When we think about succulents as a whole, people tend to imagine them as hardy plants.
While it’s true they might do better in a wider range of conditions than others, one thing is extremely important to get right if you’re to grow them successfully: their soil.
The soil that a plant lives in provides its network of water and air so the roots can grow, feeds the plant the nutrients it needs to supply, and supports them to be at their healthiest.
For a succulent, this means choosing the right blend of soil that allows them to do all that, and it’s usually far more important than other things like frequency of watering or how much sun they’re getting.
What type of succulent soil is best?
Succulents are generally hardy and can thrive in conditions with minimal rainfall, but the soil they’re planted in must be able to hold a good amount of water. Succulent soil should allow for adequate drainage but still provide small amounts of water to the plant, so finding one that’s in between is ideal.
Many succulent owners have tried and trusted soil that they use for all of their favorites, but when you’re new to this special type of plant, you might be at a loss where to start.
This guide can walk you through the basics of finding the soil your succulents love most, and how to create your own blend or find the perfect one that’s ready-made.
Why Succulents Need Special Soil
When you’re looking at any plant, the key to figuring out what soil suits it is to look at its natural environment.
Succulents are known for growing in dry conditions and don’t need a lot of water, but the soil they live in must be able to hold onto water for long periods of time.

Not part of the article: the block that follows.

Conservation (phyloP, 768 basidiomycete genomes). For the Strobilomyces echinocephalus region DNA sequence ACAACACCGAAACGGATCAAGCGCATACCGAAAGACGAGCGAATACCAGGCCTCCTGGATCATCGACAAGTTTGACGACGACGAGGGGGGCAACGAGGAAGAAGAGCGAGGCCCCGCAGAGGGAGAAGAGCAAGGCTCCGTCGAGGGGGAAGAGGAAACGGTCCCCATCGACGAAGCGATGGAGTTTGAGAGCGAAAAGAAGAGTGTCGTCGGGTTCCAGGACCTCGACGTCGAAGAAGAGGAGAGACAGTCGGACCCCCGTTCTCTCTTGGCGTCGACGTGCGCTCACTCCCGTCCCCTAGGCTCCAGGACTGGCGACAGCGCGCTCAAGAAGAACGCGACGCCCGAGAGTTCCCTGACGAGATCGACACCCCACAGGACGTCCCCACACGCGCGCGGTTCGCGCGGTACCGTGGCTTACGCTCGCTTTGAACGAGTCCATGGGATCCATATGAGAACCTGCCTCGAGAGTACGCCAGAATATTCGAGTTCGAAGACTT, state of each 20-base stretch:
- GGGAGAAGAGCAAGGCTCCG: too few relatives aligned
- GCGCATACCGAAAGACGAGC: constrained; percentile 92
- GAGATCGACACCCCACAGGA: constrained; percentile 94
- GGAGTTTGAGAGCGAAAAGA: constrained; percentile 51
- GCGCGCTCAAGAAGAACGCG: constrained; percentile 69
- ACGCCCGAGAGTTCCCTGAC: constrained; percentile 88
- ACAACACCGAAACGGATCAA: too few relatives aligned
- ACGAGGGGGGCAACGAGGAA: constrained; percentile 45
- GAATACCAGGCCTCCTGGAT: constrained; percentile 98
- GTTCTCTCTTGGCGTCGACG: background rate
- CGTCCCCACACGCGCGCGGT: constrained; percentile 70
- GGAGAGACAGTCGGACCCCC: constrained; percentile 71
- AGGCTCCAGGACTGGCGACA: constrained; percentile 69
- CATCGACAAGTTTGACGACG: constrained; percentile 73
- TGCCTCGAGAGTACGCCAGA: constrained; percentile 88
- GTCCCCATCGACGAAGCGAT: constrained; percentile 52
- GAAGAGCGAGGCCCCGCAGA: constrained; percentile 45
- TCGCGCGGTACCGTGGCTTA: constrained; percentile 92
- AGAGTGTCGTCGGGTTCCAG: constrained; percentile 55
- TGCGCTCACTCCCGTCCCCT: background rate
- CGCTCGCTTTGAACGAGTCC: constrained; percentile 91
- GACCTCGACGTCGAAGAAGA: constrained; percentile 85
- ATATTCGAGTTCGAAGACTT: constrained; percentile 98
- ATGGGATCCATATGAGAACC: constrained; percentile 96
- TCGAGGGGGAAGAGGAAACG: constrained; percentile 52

A succulent’s roots are very sensitive, and even the slightest amount of excess moisture can lead to root rot. This is a common issue with this type of plant, which means you should house them in a soil that’s well-draining and won’t hold a lot of water underneath, leading to excess moisture and rotting.
Finally, a succulent gets its nutrients from the soil it lives in, like most other plants, so there has to be a good amount within.
In general, succulents don’t require a lot of fertilizer like other plants, so you want all of their food to come from the soil and it has to be full of the right stuff to provide an adequate diet.
The Types of Soil They Love Most
A succulent’s favorite soil consists of a few things but the most important ingredient is having some sort of organic matter.
Peat moss is a popular choice for succulent soil, but it must be mixed with a ground down bark or other fiber to keep it moist and prevent it from drying out too quickly.
Another important part of succulent soil is having an inorganic substance that keeps the soil light and airy. You don’t want the soil to be too dense or it will trap moisture within, leading to rotting of the roots. Something like pumice, crushed granite, or clay can be added to the soil for this effect.
In addition to the right soil, how you set up the pot will also play a huge role in your succulents’ success.
When planted in a container, a succulent needs some sort of crushed rock in the bottom of the container to allow for drainage, as well as small pebbles or gravel spread over the top. These two, working alongside a quality soil, will give your plant the best chance to thrive.
Making DIY Succulent Soil
If you’re the type of gardener who prefers to make up their own soil and have some favorite recipes you stick to for all of your plants, you’ll have a lot of fun with succulents.
The key to good soil is knowing the ratios of how everything fits, so you’ll need the right stuff for aeration, drainage, and density.
The gardening soil is what provides general nutrients, just as it does with other plants. The perlite or pumice stone is to help with drainage and to ensure that water flows freely through it. Finally, the sand’s job is to decrease the density of the soil and also aid with drainage, so they all work together nicely.
You’ll want two parts of soil, one part of crushed rock, and two parts of sand, all mixed together and blended up. To make up around 7.5 cups of succulent soil, which is more than enough for a few small plants, follow this recipe: